The Gifts of a Picture Book

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We all have favorite picture books. They bring back memories, they remind us a time in our lives, they enchant us.

There is one book that has impacted, affected, and influenced me more than any other. And it happens to be a Christmas book. It is The Night Before Christmas, written by Clement C. Moore and illustrated by Gyo Fujikawa ( a female illustrator who was praised for being one of the first to use multi-racial children in her work at a time that it was not pc to do so). This is not a contemporary book, it was published by Grosset and Dunlap in 1961. So I do hope you will indulge me in this little stroll down memory lane?

How much of the impact of this book is because it also embodied the excitement I felt as child wait, wait, waiting for the magic of Christmas morning to arrive? I’m sure that’s all wrapped up in there. But this book is why I wanted to illustrate children’s books. I saw things and noticed things in Gyo’s pictures that I had never seen before. Like the tiny mouse hidden in the letter “O” on the cover. The candy cane lines aren’t red, red, they are a faded, nostalgic hue. It all spoke to me.

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This is the first page. I thought it was beautiful. The whiteness, the inviting simplicity. And the mouse…

There are many mice peppered throughout the book. “Can you find the mouse on this page?” How I studied those illustrations! Was there a mouse? Was I certain there wasn’t one tucked away there?

I was one of those kids who was a little scared of Santa. But not Gyo’s. Her Santa is small, less scary to a child than a big fat man hidden by a beard. He looks happy and childlike.

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Sometimes. as picture book crafters, I think we get caught up in trends. As adults, we gravitate toward what we think is new, innovative and cool. This book serves as a reminder to me that the goal of a picture book is to connect the page to a child. Just like this one did for me so many years ago. In fact, Gyo Fujikawa said,

“In illustrating for children, what I relish most is trying to satisfy the constant question in the back of my mind–will this picture capture a child’s imagination? What can I do to enhance it further? Does it help to tell a story? I am far from being successful (whatever that means), but I am ever so grateful to small readers who find ‘something’ in any book of mine.”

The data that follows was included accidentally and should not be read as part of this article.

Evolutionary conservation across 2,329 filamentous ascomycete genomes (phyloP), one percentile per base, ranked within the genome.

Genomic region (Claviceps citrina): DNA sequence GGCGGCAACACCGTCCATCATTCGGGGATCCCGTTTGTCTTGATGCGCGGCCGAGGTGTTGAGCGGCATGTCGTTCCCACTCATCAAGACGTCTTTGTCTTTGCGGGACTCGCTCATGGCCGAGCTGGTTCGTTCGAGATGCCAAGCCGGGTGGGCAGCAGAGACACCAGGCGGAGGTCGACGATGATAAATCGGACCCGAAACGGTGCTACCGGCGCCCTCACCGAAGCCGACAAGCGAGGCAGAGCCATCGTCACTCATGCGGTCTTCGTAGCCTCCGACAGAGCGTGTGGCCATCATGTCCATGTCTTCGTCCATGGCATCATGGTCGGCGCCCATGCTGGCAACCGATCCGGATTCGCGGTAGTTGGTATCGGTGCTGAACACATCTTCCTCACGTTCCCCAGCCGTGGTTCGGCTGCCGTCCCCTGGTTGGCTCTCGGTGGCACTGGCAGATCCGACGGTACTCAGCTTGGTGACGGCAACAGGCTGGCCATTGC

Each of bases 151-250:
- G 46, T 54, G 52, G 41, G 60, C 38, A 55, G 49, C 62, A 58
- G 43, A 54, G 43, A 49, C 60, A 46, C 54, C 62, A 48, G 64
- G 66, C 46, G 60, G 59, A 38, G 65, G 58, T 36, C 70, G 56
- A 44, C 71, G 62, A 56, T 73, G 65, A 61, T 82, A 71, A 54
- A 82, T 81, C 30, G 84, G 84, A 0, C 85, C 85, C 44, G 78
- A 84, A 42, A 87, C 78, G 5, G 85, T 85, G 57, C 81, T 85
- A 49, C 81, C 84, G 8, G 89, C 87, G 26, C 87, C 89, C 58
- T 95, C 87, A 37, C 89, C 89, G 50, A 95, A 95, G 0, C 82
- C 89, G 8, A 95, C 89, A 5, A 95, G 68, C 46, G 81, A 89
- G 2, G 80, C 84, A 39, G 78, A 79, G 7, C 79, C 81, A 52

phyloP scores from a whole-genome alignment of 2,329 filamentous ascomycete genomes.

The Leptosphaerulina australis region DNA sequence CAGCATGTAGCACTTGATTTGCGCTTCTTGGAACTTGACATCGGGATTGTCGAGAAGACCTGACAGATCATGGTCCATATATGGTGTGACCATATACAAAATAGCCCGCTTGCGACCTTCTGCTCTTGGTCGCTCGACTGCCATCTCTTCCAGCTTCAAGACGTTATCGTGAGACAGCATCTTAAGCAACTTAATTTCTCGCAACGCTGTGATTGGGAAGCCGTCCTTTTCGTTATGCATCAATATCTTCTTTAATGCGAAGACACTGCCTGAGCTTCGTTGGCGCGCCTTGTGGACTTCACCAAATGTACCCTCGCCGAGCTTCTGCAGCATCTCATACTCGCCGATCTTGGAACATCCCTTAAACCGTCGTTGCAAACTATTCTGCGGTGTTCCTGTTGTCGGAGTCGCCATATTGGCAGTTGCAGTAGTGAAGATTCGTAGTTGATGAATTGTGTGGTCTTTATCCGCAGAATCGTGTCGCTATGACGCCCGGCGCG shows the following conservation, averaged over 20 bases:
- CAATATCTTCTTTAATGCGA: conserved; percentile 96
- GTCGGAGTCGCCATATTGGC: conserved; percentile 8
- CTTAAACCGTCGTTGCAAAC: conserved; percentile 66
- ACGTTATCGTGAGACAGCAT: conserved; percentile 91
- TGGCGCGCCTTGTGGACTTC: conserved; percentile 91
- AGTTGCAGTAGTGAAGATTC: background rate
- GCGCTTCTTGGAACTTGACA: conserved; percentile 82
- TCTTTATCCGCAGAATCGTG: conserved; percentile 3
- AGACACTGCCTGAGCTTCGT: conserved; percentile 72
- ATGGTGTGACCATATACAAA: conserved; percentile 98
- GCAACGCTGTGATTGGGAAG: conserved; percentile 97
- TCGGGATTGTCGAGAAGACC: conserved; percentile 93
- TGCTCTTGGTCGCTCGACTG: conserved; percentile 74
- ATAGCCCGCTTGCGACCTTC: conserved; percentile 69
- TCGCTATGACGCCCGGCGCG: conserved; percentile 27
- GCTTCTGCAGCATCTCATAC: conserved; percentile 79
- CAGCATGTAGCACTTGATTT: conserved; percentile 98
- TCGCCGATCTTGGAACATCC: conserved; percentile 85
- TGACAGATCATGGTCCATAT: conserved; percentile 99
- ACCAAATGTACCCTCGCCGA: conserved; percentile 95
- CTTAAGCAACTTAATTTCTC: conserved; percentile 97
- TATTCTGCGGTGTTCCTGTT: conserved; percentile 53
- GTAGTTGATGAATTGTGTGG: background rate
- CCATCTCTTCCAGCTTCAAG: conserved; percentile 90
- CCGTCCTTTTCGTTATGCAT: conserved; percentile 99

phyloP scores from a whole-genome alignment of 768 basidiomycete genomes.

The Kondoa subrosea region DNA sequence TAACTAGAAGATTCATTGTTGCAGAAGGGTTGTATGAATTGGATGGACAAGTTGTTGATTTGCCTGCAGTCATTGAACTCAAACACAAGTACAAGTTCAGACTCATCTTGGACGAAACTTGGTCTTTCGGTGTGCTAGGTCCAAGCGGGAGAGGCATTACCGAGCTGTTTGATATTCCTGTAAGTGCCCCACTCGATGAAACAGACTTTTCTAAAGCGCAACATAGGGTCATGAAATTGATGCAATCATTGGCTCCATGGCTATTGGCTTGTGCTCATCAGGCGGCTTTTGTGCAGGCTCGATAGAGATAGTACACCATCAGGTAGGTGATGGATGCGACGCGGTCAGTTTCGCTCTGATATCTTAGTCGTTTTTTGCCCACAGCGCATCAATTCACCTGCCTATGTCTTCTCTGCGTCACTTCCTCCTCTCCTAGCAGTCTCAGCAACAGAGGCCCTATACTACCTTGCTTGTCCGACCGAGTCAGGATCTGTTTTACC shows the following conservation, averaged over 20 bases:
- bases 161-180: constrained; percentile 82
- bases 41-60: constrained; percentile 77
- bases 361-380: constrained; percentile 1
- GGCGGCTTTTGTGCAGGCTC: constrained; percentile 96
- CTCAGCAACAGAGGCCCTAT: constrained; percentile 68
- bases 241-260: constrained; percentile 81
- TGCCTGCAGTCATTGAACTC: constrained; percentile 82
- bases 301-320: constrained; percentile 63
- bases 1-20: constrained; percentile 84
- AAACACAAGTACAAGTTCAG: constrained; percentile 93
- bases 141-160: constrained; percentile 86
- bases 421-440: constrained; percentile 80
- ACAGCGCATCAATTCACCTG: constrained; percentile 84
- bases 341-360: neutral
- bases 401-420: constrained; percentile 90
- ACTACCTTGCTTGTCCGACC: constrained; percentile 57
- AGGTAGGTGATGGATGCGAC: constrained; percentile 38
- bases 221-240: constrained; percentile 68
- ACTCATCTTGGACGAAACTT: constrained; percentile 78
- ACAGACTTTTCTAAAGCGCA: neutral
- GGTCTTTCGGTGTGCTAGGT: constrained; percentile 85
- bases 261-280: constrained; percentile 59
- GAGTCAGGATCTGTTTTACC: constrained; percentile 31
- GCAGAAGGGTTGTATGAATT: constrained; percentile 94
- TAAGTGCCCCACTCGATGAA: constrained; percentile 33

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I’d love to hear about your most inspiring picture book?

Happy Holidays, everyone!

Images and text is from The Night Before Christmas, written by Clement C. Moore and illustrated by Gyo Fujikawa

Grosset and Dunlap, 1961

Jennifer Black Reinhardt

10 Comments:

  1. PLAY WITH ME, by Marie Hall Ets. The book spoke to me AS a quiet, watchful child who delighted in the natural world and, perhaps, was most comfortable there. As in your NIGHT BEFORE CHRISTMAS there were so many small details to notice and follow TOO…

  2. Oh, thank you so much for sharing, Anna! Isn’t it lovely to look at these books now and still feel that same bit of discovery? Thanks!

  3. I loved this trip down memory lane, Jennifer. And thank you for pointing out the little mouse in the “O” — those sorts of details are so fun for kids to discover (adults too, even when they need to be pointed out . . .). Btw, I didn’t get the email alert. Ugh. :<

  4. The first book I can remember was a book of traditional tales. It was oversized, and each story was accompanied by one, gorgeously-colorful, full-page illustration. The only story I can remember right now (because the book lives at my older brother’s) is The Three Billy Goats Gruff, probably because it disturbed me and had me forever checking under any type of footbridge before crossing.

  5. The first picture book I can remember was a picture book version of The Five Little Peppers that was in our house. I can still remember the illustration of the burned birthday cake with flowers on it to this day. Thanks for writing this!

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